Watching the cutaway of the's new 2.0-liter Variable Compression Turbo engine, I'm mesmerized. The piston takes an upward stroke, and the engine's compression ratio is 8:1, which is great for performance and acceleration. But two strokes later, the piston's reach is expanded just a bit, resulting in a compression ratio of 14:1. The transition is so smooth, and it seems totally crazy, but it's working.
The 2019 QX50 is the first crossover in the Infiniti lineup to get the VC-Turbo engine. The automaker plans to offer electrified versions of all its models by 2021, and I'm told the VC-Turbo engine is the company's bridge to this goal. I'm not exactly sure how Ye Olde Combustion Engine will be modified for electrified duty, but nevertheless, the VC-Turbo setup is quite a feat.
Behind the wheel of a QX50 on an Infiniti-sponsored drive in Los Angeles, California, the revolutionary engine tech feels like no big deal. There are no jarring moments or hiccups from under the hood; the engine seamlessly switches between high and low compression for a smooth driving experience. The VC-Turbo's 268 horsepower may be less than that of the3.7-liter naturally aspirated V6, but it peaks at a lower rpm, making it more usable. Torque is up to 280 pound-feet, a gain of 13 over the old engine, coming on strong at 1,600 rpm and remaining flat until 4,800 rpm. The engine is eager to accelerate and happily cruises at highway speeds. Fuel economy sees an improvement, too, with front-wheel-drive models able to achieve as much as 27 mpg highway, a nice improvement over the old QX50's 24-mpg highway rating.
My fully loaded QX50 comes equipped with Infiniti's Direct Adaptive Steer system, the steer-by-wire technology that debuted in the. Instead of a traditional mechanical linkage from the steering wheel to the tires, everything is done electronically. I find this technology to be super twitchy in the Q50, but the system has improved, resulting in a steering feel that is quick and lively, customizable with a light or heavy feel, depending on preference. Not perfect, but better, at least.
The QX50 is available with either front- or all-wheel drive, and only comes with a continuously variable transmission. The CVT actually does an admirable job during aggressive driving in the hills outside Malibu, keeping the crossover in the power band for maximum fun. But once I get into the more mundane task of driving in Los Angeles during rush hour, the CVT's buzzy drone is more pronounced, and really gets annoying.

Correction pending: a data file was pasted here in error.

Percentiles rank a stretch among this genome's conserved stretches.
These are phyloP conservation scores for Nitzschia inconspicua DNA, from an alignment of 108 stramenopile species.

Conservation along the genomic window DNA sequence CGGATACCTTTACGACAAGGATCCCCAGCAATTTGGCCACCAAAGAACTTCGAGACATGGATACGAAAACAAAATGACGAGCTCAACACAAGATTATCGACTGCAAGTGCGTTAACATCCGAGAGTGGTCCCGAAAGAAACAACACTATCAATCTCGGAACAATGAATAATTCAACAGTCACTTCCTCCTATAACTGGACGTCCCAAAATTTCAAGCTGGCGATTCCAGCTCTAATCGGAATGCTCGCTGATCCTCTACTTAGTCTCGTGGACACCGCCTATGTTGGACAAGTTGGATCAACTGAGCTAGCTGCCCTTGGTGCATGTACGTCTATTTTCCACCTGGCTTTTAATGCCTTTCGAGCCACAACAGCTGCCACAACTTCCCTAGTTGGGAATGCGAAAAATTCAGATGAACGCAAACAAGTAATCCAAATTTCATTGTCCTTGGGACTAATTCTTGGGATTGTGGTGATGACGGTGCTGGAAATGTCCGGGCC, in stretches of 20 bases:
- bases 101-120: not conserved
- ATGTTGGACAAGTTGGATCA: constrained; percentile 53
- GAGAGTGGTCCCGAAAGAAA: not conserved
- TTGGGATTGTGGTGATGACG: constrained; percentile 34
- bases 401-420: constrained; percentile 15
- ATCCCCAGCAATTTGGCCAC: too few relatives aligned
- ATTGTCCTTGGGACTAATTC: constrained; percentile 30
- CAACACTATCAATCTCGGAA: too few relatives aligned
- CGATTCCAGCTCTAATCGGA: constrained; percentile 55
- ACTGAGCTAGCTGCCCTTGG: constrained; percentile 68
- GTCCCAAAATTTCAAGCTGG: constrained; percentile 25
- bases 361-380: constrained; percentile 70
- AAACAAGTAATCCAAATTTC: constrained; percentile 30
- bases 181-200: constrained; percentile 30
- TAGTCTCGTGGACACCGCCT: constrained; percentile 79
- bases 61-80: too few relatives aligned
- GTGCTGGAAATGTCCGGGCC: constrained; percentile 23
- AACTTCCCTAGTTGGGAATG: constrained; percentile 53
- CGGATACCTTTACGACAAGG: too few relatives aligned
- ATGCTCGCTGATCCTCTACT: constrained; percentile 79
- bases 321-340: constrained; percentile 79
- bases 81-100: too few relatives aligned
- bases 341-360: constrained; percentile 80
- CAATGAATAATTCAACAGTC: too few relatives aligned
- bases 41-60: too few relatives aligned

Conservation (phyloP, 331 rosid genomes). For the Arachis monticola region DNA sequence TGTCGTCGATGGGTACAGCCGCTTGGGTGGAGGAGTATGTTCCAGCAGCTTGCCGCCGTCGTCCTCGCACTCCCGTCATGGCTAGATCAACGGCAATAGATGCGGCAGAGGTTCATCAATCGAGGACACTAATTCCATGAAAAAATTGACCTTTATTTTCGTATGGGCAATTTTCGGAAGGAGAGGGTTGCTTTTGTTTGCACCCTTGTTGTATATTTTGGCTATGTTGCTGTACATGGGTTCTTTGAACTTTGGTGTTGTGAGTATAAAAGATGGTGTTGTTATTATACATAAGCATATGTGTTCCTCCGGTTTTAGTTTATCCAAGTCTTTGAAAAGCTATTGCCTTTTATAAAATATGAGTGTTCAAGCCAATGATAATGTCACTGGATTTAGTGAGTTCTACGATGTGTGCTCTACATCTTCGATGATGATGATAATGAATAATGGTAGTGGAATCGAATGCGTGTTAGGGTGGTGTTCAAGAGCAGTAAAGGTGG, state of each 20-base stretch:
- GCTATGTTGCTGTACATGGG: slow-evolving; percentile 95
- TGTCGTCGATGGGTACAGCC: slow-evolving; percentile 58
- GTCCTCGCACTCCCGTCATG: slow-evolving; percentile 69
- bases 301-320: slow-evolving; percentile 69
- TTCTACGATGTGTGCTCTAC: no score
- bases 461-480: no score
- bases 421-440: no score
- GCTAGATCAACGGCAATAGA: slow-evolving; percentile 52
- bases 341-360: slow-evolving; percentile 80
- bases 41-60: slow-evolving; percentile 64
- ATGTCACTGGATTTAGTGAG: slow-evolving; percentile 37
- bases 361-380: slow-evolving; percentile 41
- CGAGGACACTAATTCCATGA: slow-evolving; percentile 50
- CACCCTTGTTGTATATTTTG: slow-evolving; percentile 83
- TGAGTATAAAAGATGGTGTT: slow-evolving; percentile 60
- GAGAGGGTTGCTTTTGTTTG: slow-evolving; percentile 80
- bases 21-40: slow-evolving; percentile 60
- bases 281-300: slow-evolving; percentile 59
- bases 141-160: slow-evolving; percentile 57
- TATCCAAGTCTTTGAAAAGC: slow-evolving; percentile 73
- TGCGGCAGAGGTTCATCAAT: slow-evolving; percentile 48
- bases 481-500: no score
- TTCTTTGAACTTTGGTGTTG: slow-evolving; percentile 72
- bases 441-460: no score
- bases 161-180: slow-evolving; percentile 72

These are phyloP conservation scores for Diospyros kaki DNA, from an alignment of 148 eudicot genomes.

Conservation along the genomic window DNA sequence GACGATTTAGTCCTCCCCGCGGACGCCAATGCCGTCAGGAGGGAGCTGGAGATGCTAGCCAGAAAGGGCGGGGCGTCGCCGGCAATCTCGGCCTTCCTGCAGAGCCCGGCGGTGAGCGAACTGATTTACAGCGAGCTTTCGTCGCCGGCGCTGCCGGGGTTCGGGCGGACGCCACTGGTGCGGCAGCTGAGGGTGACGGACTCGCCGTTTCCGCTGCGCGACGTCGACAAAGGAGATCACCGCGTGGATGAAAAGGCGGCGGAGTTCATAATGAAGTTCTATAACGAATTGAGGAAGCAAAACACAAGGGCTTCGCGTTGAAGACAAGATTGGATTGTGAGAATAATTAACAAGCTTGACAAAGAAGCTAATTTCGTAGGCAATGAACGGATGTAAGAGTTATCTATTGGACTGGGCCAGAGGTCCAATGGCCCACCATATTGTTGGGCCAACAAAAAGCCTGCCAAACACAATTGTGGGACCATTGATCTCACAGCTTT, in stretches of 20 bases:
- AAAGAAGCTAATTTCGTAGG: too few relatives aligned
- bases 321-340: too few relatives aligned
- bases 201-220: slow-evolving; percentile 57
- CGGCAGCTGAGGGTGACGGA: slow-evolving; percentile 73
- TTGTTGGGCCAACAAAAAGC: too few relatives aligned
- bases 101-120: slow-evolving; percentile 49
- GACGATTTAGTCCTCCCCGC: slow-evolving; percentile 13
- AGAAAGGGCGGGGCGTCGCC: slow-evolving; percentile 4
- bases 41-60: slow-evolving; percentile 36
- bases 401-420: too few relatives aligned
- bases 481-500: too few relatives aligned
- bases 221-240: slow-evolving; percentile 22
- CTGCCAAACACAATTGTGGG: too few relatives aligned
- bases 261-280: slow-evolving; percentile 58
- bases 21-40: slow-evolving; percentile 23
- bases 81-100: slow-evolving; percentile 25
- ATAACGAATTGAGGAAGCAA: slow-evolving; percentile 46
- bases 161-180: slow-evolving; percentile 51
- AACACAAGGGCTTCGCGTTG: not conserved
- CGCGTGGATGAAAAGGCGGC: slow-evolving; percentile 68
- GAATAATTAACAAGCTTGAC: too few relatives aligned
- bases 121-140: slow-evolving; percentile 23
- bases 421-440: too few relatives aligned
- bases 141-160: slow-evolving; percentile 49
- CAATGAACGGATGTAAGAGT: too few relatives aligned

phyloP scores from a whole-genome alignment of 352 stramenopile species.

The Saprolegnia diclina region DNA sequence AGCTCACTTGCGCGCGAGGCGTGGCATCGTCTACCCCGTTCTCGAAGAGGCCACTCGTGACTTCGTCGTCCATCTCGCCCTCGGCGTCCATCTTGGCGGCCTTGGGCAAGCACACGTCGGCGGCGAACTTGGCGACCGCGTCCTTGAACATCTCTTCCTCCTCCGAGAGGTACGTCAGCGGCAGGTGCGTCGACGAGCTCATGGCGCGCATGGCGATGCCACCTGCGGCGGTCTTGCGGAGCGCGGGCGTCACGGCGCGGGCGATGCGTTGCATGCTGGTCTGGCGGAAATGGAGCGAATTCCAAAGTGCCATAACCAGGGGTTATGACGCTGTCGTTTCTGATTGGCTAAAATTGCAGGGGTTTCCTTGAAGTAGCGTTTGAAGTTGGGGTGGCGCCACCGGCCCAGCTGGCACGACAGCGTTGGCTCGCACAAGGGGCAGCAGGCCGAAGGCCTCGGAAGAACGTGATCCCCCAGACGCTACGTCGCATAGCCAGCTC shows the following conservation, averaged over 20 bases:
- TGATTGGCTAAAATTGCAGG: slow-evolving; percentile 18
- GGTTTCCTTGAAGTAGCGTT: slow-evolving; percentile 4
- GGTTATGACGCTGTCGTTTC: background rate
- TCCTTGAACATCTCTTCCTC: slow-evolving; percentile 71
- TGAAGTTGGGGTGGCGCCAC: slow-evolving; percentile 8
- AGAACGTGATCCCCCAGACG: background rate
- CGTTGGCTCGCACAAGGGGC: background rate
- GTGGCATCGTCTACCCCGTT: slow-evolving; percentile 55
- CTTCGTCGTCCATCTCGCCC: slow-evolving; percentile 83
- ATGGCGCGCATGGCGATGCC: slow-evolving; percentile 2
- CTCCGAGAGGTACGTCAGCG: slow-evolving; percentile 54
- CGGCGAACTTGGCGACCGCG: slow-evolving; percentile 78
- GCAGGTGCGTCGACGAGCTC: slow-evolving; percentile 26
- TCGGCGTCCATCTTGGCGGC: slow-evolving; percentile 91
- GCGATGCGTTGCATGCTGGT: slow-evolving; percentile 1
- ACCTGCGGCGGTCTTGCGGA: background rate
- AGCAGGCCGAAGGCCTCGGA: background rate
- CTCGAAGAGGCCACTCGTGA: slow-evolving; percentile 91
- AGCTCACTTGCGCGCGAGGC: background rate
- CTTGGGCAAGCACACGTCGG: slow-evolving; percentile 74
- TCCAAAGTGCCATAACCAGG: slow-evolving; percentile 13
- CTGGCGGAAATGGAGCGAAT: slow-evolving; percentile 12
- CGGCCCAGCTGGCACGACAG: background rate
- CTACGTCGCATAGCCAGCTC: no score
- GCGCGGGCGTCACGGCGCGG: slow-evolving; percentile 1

If you routinely encounter heavy traffic on your commute, you could do much, much worse than tackling it in the QX50. The ProPilot Assist semi-autonomous cruise control system not only works flawlessly in stop-and-go traffic, it can also keep you centered in the lane without any driver inputs. Of course, you can only take your hands off the wheel for a few seconds before the QX50 starts making angry beeping noises at you. A few times the system couldn't follow the lane, usually when approaching a fairly sharp turn at a high rate of speed. And since the system cedes control to the driver at the first input, it's very important to pay attention.
The QX50 is available with all the driving aids you could ever need, including Predictive Forward Collision Warning, which monitors the vehicle in front of the vehicle in front of you for any sudden stops. Also on hand is Distance Control Assist, which physically applies the brakes and even pushes back on your right foot if you start to creep up on the car in front of you. There's also blind spot monitoring and lane-departure warning, both of which are becoming de rigueur in these advanced and techie times.
Inside, Infiniti's InTouch infotainment system features two screens, one for navigation and one for everything else. Apple CarPlay and Android Auto are annoyingly not available, although the company says it anticipates wireless phone app interfaces will arrive in 2020. That doesn't help things currently, but OK.
There's good stuff inside, with super-comfy zero-gravity seats. The name may be a bit of hyperbole, but make no mistake, these chairs are incredibly supportive and by far my favorite seats in this segment. The rear bench can slide forward 6 inches and fold flat for a maximum of 65.1 cubic feet of space, much more than the 50.1 cubes of the outgoing model. In fact, the QX50 bests many in its class in cargo space including theand , as well as the . Only the comes close, with 63.3 cubic feet.
The QX50 is a clean-sheet redesign, which gets new sheetmetal and specific styling elements that echo the design language of its siblings. The front fascia goes from C-list celebrity looks in the old car to hubba-hubba A-list status with sleeker headlights and a new grille. A sculpted side-silhouette flows through a new crescent-shaped D-pillar, right around to a handsome rear end.
The 2019 Infiniti QX50 will be in dealers by early March. Pricing starts at $36,550 for a base Pure model with front-wheel drive and goes up to $45,150 for an all-wheel drive Essential trim. The ProPilot Assist package is a steal at $550, but that only includes Intelligent Cruise Control, Distance Control Assist, Rear Cross Traffic Alert and Backup Collision Intervention. If you want the steering assist you'll have to pony up $2,000 for the whole shebang. A fully-loaded QX50 Essential with all-wheel drive will set you back $57,200, but includes many luxury touches like open-pore wood accents inside the cabin, ultra-suede material and 20-inch wheels.
There is a lot to like about the latest QX50. It's one of the techiest vehicles out there in terms of driving aids and the Variable Compression Turbo engine is an engineering feat in and of itself. It lives in a crowded segment, but it easily holds its own and is worth a test drive.
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